The other distinctive element is that the wiring behind the MM/MM switch is not hidden or protected in any way. Damage is unlikely, but it looks untidy… or quirky and individual, take your pick!
In Use and Listening Sessions
I used the Allnic Audio H-1201 with both moving-magnet and moving-coil cartridges. When used with moving-coil cartridges, despite finding settings that suited all the different MC cartridges I used, I did make note of the fact there are only four different settings from which to choose. It’s true that the H-1201 is Allnic’s entry-level phono stage, but I have reviewed similarly-priced phono stages from other manufacturers that have offered more than thirty different impedance settings, along with more than half-a-dozen different capacitance settings, plus additional options for gain. The difference is that all the manufacturers offering this flexibility were using active circuitry—often solid-state—with all the issues and problems these approaches bring to audio, whereas Allnic Audio uses primarily passive circuitry—and valves!—which makes such options impractical.
But when you hear the sound of your favourite LPs, as reproduced by your favourite phono cartridge operating through the Allnic H-1201, you will instantly forget all about resistance and capacitance matching, because you will be so thrilled by the incredible purity of the sound you’re hearing, to the extent that it will likely be as if you’re hearing the music for the first time. The H-1201 retained everything I love about vinyl: the incredible realism of the stereo staging, the precision of the treble, and the organic, rich sound of the bass, but at the same time delivered an even-more sweet-sounding midrange than I’ve heard before, plus an over-arching ‘richness’ in the sonic tapestry that I can’t find words to describe, other than to say I was enchanted. And perhaps that’s the reason: the Allnic Audio H-1201 had (like Carlos Santana’s Black Magic Woman) cast a spell over me. (And for all the pedants out there who will otherwise send complaining emails to the editor, yes, I know that Santana did not write Black Magic Woman, and that it was Peter Green, of Fleetwood Mac. But it was Santana’s version on the album Abraxas—which I used when auditioning the H-1201—that made the song famous. And for the ultimate pedants, the song owes much to another tune—Gypsy Queen—composed by Hungarian jazz guitarist Gábor Szabó, which in early versions was played as an instrumental at the end, and in others also used as an introduction, but in yet others omitted entirely. A band I was playing in at the time played all the versions of this song, depending on how much time we had to fill when we’d almost exhausted our repertoire!)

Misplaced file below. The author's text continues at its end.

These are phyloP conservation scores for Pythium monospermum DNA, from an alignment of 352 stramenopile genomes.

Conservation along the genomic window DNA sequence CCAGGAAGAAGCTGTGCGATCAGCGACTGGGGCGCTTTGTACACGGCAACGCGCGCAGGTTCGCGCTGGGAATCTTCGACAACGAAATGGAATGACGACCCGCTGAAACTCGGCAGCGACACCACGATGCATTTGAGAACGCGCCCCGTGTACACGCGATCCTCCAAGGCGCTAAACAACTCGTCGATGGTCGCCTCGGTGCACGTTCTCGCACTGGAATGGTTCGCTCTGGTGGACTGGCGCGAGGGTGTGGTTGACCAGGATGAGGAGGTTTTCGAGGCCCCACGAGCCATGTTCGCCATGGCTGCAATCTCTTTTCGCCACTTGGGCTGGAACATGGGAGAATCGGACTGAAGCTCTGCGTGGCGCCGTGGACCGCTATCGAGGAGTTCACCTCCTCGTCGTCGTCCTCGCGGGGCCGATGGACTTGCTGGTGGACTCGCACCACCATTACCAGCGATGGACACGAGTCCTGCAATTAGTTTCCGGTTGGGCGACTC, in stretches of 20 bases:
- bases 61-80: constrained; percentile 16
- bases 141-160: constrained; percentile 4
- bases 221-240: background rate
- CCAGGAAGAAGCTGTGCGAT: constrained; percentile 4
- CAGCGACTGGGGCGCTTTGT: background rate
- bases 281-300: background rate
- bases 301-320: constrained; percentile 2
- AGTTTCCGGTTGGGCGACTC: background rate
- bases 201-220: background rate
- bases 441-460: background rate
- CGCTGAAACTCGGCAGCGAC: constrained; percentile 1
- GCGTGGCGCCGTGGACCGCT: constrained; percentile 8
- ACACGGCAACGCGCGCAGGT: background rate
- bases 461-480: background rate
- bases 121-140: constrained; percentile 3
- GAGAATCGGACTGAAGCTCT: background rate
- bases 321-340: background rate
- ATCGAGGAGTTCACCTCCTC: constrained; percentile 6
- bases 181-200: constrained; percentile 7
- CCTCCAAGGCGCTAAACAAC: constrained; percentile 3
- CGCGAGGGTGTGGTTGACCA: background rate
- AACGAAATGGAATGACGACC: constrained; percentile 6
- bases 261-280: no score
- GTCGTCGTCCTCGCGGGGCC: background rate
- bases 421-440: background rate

Yes, the Allnic Audio H-1201 is ‘distinctively individual’—and yes, some may even say it’s verging on ‘quirky’—and you’re certainly paying for the fact it’s all made almost entirely by hand, and that each one is individually tested and inspected by the designer himself. But the sound… ah, the sound… it’s truly magic! George Engler
Brand: Allnic Audio
Category: MM/MC Phono Amp
FOR Individual design, Superb sound, Great value
AGAINST Limited MC matching, Exposed wires behind MM/MC switch
Warranty: Two Years
Distributor: Audio Heaven Pty Ltd
Product page: www.audioheaven.com.au
About Allnic Audio
Allnic Audio was established in 1997 in South Korea, by Kang Su Park. Park had previously (March 1990) established Silvaweld Audio Design, which merged with another Korean company (Hanil, owned by Han Jin Cho) in 1993. Park (who had been the chief designer) then sold his interest in the company in order to found Allnic Audio Labs. From all accounts, K.S. Park has decided to keep all Allnic Audio’s production not only ‘in-house’ but also ‘in the family’ so to speak, because it appears that all Allnic Audio’s products are individually hand-made in South Korea only by people who are immediate and extended members of Park’s own family, which includes his wife (who works as the company’s accountant) and his son (who works as an assistant engineer). The company even winds its own transformers… by hand. In addition, Park personally inspects and signs off on every Allnic product before it leaves the factory. (His are the distinctive spidery initials you’ll see alongside the ‘Final Inspection’ section on the quality control certificate that is supplied with every Allnic product.) Allnic’s global distribution is handled by David Beetles, of Hammertone Audio in Canada, who is also responsible for producing the English-language versions of Allnic Audio’s Owners Manuals. Here in Australia, Allnic Audio distribution is handled by Craig and Annabelle Johnstone, of Audio Heaven.